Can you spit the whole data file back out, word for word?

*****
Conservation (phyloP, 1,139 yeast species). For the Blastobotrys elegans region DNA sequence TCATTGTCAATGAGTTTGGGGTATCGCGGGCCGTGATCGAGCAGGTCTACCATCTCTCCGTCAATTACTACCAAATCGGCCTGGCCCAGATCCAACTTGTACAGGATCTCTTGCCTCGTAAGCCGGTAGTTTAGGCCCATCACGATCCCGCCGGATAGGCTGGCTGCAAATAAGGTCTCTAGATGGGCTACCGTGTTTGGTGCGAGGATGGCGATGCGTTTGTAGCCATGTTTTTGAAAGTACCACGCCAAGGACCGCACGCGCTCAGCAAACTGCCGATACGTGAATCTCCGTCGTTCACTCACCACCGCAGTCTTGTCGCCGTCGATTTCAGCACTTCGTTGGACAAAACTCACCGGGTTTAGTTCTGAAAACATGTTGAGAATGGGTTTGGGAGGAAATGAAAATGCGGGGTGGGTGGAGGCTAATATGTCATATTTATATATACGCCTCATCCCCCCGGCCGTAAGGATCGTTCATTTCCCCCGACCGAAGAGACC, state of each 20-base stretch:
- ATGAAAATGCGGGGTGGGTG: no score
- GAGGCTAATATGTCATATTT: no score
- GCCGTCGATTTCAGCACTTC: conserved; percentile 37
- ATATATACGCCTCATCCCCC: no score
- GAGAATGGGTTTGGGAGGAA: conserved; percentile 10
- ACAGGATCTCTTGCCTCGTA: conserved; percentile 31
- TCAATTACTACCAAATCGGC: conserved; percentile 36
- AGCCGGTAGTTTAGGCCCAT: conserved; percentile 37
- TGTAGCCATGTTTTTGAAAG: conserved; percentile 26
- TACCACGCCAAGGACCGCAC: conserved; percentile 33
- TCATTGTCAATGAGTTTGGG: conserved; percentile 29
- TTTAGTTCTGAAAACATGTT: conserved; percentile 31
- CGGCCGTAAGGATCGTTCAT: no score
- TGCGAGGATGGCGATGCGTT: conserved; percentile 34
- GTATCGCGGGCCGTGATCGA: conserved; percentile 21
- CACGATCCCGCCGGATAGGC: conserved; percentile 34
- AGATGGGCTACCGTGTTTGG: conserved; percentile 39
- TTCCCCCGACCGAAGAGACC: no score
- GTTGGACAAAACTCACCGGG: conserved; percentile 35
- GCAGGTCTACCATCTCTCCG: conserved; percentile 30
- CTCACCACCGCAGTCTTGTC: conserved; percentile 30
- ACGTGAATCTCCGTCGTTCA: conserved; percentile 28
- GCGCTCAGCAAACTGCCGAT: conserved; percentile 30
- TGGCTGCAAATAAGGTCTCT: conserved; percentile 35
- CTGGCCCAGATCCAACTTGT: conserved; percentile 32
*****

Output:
Conservation (phyloP, 1,139 yeast species). For the Blastobotrys elegans region DNA sequence TCATTGTCAATGAGTTTGGGGTATCGCGGGCCGTGATCGAGCAGGTCTACCATCTCTCCGTCAATTACTACCAAATCGGCCTGGCCCAGATCCAACTTGTACAGGATCTCTTGCCTCGTAAGCCGGTAGTTTAGGCCCATCACGATCCCGCCGGATAGGCTGGCTGCAAATAAGGTCTCTAGATGGGCTACCGTGTTTGGTGCGAGGATGGCGATGCGTTTGTAGCCATGTTTTTGAAAGTACCACGCCAAGGACCGCACGCGCTCAGCAAACTGCCGATACGTGAATCTCCGTCGTTCACTCACCACCGCAGTCTTGTCGCCGTCGATTTCAGCACTTCGTTGGACAAAACTCACCGGGTTTAGTTCTGAAAACATGTTGAGAATGGGTTTGGGAGGAAATGAAAATGCGGGGTGGGTGGAGGCTAATATGTCATATTTATATATACGCCTCATCCCCCCGGCCGTAAGGATCGTTCATTTCCCCCGACCGAAGAGACC, state of each 20-base stretch:
- ATGAAAATGCGGGGTGGGTG: no score
- GAGGCTAATATGTCATATTT: no score
- GCCGTCGATTTCAGCACTTC: conserved; percentile 37
- ATATATACGCCTCATCCCCC: no score
- GAGAATGGGTTTGGGAGGAA: conserved; percentile 10
- ACAGGATCTCTTGCCTCGTA: conserved; percentile 31
- TCAATTACTACCAAATCGGC: conserved; percentile 36
- AGCCGGTAGTTTAGGCCCAT: conserved; percentile 37
- TGTAGCCATGTTTTTGAAAG: conserved; percentile 26
- TACCACGCCAAGGACCGCAC: conserved; percentile 33
- TCATTGTCAATGAGTTTGGG: conserved; percentile 29
- TTTAGTTCTGAAAACATGTT: conserved; percentile 31
- CGGCCGTAAGGATCGTTCAT: no score
- TGCGAGGATGGCGATGCGTT: conserved; percentile 34
- GTATCGCGGGCCGTGATCGA: conserved; percentile 21
- CACGATCCCGCCGGATAGGC: conserved; percentile 34
- AGATGGGCTACCGTGTTTGG: conserved; percentile 39
- TTCCCCCGACCGAAGAGACC: no score
- GTTGGACAAAACTCACCGGG: conserved; percentile 35
- GCAGGTCTACCATCTCTCCG: conserved; percentile 30
- CTCACCACCGCAGTCTTGTC: conserved; percentile 30
- ACGTGAATCTCCGTCGTTCA: conserved; percentile 28
- GCGCTCAGCAAACTGCCGAT: conserved; percentile 30
- TGGCTGCAAATAAGGTCTCT: conserved; percentile 35
- CTGGCCCAGATCCAACTTGT: conserved; percentile 32